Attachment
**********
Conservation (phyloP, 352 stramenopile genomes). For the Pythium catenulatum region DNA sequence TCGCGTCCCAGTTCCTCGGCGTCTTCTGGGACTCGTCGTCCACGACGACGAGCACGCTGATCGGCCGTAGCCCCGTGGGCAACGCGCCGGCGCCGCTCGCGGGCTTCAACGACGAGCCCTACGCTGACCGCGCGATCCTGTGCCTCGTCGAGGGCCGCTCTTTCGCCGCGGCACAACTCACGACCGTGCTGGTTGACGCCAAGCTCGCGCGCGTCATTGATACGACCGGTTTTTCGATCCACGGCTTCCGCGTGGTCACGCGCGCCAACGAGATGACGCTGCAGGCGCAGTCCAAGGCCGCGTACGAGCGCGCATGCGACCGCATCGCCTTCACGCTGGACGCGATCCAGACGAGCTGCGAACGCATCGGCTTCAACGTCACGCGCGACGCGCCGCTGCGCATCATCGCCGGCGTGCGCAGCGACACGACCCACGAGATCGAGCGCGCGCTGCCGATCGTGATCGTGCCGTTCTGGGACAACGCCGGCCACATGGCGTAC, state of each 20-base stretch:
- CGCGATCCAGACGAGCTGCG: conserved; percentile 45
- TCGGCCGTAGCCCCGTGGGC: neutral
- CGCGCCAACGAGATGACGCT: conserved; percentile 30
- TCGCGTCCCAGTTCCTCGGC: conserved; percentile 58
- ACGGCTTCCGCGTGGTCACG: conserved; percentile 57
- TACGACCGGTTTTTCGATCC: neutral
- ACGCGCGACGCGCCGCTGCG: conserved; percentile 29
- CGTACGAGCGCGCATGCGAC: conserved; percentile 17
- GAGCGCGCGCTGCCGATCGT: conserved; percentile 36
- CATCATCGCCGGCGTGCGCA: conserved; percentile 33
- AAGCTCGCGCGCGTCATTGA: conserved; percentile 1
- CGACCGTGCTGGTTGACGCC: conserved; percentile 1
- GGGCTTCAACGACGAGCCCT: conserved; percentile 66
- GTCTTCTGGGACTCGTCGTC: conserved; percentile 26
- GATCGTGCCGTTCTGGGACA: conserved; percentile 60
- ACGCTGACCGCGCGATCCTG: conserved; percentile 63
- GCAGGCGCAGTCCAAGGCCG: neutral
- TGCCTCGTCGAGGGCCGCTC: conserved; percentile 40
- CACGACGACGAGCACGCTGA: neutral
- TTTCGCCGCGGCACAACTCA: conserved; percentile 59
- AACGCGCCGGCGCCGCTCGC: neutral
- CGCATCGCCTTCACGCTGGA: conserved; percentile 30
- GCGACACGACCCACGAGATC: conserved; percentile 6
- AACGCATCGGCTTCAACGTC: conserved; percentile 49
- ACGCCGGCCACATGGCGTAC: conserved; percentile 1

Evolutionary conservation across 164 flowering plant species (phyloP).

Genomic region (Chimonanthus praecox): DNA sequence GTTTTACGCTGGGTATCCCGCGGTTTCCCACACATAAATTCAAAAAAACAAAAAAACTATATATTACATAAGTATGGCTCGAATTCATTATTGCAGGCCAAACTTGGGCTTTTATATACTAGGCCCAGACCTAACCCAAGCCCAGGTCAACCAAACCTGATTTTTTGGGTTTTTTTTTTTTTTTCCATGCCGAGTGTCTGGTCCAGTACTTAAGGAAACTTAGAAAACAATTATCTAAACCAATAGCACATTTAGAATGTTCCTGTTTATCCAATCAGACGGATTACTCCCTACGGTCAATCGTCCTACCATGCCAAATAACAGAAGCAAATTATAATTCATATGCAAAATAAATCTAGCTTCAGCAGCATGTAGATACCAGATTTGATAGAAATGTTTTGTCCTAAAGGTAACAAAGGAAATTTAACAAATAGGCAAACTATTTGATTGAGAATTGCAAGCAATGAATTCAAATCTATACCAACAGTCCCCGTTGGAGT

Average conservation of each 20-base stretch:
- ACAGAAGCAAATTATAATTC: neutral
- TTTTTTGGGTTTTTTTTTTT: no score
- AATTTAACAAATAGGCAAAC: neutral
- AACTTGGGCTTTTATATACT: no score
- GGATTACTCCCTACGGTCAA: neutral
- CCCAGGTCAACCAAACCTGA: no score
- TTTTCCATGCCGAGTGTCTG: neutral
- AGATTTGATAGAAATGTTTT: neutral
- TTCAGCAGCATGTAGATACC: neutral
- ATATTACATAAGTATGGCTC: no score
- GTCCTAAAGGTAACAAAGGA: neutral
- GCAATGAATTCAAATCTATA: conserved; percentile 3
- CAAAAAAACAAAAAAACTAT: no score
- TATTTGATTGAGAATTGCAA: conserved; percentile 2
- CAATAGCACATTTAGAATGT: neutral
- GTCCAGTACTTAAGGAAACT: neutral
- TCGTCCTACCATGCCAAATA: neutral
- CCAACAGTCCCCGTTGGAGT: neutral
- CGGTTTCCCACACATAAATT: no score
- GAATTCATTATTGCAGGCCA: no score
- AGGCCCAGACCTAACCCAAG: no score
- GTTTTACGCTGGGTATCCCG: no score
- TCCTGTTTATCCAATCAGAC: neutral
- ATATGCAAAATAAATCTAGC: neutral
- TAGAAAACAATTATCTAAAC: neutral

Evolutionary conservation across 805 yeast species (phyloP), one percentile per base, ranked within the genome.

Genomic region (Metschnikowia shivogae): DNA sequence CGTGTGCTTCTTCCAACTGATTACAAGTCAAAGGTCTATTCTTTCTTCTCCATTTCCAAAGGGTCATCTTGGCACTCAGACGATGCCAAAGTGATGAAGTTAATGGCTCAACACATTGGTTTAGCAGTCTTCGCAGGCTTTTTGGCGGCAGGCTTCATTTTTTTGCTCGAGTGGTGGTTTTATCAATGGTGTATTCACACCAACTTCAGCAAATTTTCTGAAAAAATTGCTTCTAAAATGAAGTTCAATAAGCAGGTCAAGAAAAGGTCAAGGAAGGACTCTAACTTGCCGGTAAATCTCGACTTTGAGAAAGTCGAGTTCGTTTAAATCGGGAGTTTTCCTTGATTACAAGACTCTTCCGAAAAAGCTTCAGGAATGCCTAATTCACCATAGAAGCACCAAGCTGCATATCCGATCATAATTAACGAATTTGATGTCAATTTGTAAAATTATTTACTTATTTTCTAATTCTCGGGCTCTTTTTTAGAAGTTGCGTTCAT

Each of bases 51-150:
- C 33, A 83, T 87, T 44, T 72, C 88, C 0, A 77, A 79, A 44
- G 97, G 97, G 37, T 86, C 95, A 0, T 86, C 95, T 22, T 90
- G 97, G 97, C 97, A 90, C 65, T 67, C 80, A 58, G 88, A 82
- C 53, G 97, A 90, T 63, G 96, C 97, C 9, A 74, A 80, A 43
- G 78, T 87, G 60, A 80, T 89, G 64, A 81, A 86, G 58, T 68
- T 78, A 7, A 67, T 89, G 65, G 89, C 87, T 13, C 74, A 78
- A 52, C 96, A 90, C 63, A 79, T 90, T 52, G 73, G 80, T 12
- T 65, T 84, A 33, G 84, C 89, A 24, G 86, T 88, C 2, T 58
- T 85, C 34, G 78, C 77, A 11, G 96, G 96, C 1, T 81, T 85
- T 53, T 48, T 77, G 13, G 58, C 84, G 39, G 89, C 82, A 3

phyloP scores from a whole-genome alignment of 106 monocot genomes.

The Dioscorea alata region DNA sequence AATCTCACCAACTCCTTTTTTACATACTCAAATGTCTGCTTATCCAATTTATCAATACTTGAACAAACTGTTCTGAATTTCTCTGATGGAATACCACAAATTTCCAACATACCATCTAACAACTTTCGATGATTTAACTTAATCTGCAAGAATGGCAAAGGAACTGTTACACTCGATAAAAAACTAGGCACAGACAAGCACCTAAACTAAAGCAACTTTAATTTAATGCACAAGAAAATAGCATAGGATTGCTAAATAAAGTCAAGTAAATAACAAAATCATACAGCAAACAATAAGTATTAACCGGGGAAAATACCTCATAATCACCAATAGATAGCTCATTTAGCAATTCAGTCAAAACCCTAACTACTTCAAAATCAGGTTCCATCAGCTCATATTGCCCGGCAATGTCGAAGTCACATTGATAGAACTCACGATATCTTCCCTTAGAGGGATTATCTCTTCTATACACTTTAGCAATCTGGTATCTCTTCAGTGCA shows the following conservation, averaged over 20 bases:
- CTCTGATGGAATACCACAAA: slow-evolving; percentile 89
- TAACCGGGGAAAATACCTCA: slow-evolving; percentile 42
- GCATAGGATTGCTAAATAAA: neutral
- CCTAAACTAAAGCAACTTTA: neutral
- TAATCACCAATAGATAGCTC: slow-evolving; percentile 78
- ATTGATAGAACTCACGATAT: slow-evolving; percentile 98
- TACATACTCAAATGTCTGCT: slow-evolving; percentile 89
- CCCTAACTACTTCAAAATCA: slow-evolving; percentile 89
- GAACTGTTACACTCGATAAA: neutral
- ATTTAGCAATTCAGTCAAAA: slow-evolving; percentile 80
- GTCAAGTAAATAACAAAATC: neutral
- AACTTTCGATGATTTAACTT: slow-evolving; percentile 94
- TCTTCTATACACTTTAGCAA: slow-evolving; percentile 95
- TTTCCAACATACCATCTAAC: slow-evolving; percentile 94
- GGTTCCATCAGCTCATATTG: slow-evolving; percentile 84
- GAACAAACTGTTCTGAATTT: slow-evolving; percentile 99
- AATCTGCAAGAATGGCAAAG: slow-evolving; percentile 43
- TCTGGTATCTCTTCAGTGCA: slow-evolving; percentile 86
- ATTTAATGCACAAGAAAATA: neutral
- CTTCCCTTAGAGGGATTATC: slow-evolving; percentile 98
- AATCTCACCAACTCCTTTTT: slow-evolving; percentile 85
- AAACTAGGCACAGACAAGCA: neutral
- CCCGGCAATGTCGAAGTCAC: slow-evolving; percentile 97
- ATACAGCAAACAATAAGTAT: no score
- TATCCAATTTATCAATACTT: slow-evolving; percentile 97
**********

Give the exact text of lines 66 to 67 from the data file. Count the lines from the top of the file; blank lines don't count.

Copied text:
- T 85, C 34, G 78, C 77, A 11, G 96, G 96, C 1, T 81, T 85
- T 53, T 48, T 77, G 13, G 58, C 84, G 39, G 89, C 82, A 3